The 6th Circuit also determined that the plaintiffs did not need to exhaust their remedies under IDEA. Recently, the court issued an additional ruling on the school district’s motion to amend that judgment, because it alleged students and staff were refusing to wear masks. The court denied that motion, noting the district had not offered sufficient evidence or supporting legal arguments.
The 8th and 11th Circuits also considered similar claims by students with disabilities. In the 11th Circuit, which includes Florida, two different federal courts declined to issue injunctions on claims under the ADA and Section 504. In one decision issued on September 13, the court held that the student’s individual health claims and accommodations required exhaustion of their administrative remedies under IDEA. (Hayes v. DeSantis [Dist. Ct., S.D. FL] Case 1:21-cv-22863-KMM, Spt. 15, 2021)
In a separate 11th Circuit case, an ADA and Section 504 challenge to a school board’s decision to end most COVID-19 mitigation measures, the court refused to issue an injunction, finding that virtual school was a reasonable accommodation available to all students and that the preferred accommodation need not be provided.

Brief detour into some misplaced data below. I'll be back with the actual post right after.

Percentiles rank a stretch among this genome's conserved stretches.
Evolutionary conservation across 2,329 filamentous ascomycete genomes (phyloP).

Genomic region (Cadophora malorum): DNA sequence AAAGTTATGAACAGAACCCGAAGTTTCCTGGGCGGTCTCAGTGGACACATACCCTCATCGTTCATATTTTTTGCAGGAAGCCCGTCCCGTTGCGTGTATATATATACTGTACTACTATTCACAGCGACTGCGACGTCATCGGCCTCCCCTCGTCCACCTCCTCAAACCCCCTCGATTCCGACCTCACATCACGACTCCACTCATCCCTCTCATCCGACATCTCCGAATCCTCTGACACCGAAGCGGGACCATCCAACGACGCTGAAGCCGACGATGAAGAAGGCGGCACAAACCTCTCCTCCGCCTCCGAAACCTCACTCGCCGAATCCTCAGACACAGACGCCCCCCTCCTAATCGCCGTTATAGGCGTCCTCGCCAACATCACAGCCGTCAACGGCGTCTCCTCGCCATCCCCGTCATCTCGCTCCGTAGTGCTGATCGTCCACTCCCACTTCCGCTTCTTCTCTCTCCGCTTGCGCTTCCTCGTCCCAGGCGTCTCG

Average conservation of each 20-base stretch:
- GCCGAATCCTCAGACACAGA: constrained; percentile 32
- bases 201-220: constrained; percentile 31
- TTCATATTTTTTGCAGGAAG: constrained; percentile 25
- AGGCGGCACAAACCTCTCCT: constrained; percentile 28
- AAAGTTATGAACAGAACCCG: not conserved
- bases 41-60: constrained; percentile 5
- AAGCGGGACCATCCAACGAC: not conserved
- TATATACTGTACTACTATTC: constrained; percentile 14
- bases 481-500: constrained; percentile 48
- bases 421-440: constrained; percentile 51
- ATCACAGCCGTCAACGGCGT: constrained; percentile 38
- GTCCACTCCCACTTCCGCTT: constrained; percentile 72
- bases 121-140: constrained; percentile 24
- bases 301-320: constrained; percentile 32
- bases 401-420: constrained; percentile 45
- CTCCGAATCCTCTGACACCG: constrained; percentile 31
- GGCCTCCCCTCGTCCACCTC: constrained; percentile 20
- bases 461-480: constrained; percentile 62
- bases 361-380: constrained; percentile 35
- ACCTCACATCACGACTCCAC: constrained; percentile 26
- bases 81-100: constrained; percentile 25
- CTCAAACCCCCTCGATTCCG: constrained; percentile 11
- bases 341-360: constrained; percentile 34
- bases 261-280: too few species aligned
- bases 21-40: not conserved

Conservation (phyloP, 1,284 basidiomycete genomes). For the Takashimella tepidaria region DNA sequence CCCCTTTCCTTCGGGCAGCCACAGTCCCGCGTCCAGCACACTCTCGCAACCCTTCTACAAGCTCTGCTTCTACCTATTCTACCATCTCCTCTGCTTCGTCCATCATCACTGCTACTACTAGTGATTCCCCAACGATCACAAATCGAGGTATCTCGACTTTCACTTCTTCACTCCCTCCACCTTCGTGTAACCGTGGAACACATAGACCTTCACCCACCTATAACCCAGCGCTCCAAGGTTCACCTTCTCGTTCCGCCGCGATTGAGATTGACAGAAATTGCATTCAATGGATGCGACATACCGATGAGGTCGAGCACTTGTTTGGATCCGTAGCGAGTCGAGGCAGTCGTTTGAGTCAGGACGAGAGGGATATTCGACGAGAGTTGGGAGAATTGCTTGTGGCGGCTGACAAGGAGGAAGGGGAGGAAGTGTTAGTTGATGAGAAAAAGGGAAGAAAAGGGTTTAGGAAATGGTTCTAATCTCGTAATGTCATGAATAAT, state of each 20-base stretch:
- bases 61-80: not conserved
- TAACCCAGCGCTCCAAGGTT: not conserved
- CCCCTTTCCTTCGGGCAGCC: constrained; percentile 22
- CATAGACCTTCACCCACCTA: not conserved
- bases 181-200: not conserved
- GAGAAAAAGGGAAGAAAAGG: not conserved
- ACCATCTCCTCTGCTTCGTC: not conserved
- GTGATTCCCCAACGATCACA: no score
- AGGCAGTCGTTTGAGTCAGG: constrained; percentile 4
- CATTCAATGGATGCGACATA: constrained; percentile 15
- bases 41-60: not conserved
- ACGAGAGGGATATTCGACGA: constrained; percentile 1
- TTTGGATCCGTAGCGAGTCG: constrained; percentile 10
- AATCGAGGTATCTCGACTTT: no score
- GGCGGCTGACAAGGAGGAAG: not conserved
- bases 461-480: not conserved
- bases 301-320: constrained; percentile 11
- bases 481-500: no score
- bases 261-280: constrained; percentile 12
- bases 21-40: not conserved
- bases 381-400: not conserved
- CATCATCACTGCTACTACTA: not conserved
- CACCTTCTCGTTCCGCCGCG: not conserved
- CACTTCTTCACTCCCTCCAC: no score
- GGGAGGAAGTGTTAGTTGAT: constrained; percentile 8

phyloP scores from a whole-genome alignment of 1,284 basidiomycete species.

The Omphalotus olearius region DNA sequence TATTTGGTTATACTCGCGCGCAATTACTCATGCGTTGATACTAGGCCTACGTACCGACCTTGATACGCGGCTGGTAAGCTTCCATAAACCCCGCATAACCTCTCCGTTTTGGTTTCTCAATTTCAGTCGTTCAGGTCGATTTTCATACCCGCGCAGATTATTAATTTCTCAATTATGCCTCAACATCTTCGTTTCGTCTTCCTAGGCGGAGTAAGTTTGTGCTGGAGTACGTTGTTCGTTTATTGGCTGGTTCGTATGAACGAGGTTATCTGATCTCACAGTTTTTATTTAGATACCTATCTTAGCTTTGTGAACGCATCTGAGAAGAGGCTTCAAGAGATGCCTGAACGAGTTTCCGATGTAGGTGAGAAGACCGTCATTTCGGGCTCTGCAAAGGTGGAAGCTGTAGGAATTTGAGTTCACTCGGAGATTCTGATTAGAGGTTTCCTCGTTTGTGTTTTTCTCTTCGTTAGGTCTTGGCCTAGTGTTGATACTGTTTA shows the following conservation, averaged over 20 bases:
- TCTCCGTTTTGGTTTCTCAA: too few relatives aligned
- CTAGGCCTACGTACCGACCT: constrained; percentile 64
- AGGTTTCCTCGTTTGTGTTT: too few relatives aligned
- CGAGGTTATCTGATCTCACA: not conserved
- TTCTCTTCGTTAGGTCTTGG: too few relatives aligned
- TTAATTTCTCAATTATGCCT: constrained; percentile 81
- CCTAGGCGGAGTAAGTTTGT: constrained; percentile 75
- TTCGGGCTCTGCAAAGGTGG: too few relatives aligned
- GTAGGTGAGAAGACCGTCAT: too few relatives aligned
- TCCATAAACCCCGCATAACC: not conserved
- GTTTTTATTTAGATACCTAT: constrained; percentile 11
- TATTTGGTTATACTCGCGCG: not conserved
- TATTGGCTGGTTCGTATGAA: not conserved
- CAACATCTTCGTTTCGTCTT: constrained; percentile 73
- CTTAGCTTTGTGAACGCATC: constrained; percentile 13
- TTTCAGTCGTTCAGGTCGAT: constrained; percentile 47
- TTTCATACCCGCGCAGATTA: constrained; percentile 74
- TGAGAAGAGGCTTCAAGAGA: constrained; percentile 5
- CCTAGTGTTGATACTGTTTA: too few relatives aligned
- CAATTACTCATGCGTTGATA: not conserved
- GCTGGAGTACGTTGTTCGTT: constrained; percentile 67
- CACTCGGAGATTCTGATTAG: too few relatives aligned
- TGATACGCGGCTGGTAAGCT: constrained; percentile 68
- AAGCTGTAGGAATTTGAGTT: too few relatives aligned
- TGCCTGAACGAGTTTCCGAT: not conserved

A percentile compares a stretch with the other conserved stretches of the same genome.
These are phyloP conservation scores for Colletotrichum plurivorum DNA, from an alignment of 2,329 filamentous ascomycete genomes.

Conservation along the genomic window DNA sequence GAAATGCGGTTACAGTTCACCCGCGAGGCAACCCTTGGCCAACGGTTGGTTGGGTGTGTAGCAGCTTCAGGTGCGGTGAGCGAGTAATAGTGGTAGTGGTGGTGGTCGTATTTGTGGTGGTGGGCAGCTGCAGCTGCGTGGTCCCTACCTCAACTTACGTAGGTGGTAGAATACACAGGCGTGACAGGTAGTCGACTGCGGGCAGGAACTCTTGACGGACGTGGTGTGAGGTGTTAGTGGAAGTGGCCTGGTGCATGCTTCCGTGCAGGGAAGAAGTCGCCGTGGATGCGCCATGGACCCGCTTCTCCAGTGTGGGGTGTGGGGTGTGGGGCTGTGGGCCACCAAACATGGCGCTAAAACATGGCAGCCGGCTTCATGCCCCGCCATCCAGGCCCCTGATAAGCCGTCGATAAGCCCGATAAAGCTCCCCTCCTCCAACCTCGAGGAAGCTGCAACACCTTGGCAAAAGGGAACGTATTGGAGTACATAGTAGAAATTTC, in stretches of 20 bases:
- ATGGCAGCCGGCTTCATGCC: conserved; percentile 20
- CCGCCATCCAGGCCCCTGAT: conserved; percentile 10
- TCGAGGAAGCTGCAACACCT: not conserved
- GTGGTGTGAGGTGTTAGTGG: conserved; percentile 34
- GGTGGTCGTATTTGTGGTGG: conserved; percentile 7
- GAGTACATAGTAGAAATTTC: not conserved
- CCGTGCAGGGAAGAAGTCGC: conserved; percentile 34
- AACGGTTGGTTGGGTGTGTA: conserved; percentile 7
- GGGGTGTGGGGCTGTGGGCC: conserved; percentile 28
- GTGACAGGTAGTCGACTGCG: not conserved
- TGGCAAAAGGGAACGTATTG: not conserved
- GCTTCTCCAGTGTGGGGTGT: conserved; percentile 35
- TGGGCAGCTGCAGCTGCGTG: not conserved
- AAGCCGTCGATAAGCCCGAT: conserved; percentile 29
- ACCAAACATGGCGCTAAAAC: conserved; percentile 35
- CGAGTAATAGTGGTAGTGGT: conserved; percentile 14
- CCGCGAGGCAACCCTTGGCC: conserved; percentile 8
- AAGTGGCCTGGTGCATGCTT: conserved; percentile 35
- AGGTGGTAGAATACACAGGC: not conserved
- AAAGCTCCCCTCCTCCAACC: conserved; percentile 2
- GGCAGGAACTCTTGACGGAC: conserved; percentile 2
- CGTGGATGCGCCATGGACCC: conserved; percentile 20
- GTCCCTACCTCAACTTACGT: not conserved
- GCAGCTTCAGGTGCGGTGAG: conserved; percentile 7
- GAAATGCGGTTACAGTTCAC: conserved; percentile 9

In the 8th Circuit, a challenge to the Iowa Governor’s order banning school districts from universal masking decisions alleged that the ADA and Section 504 preempted the Governor’s order. The federal district court did issue an injunction preventing the order from taking effect, ruling that universal masking is a reasonable accommodation. The court also held that the state ban does violate ADA and 504 by excluding disabled students and denying them the benefits of public schools’ programs, services, and activities to which they are entitled.
What this means for your District:
Case law on masking guidelines is still developing. The 6th Circuit decision, while arising in Tennessee, should inform decision-making in our federal circuit. These cases are all temporary restraining orders, meaning there will be further proceedings with evidentiary hearings which may alter the outcomes, settle or otherwise affect the rulings. Stay tuned and contact one of our attorneys if you have questions.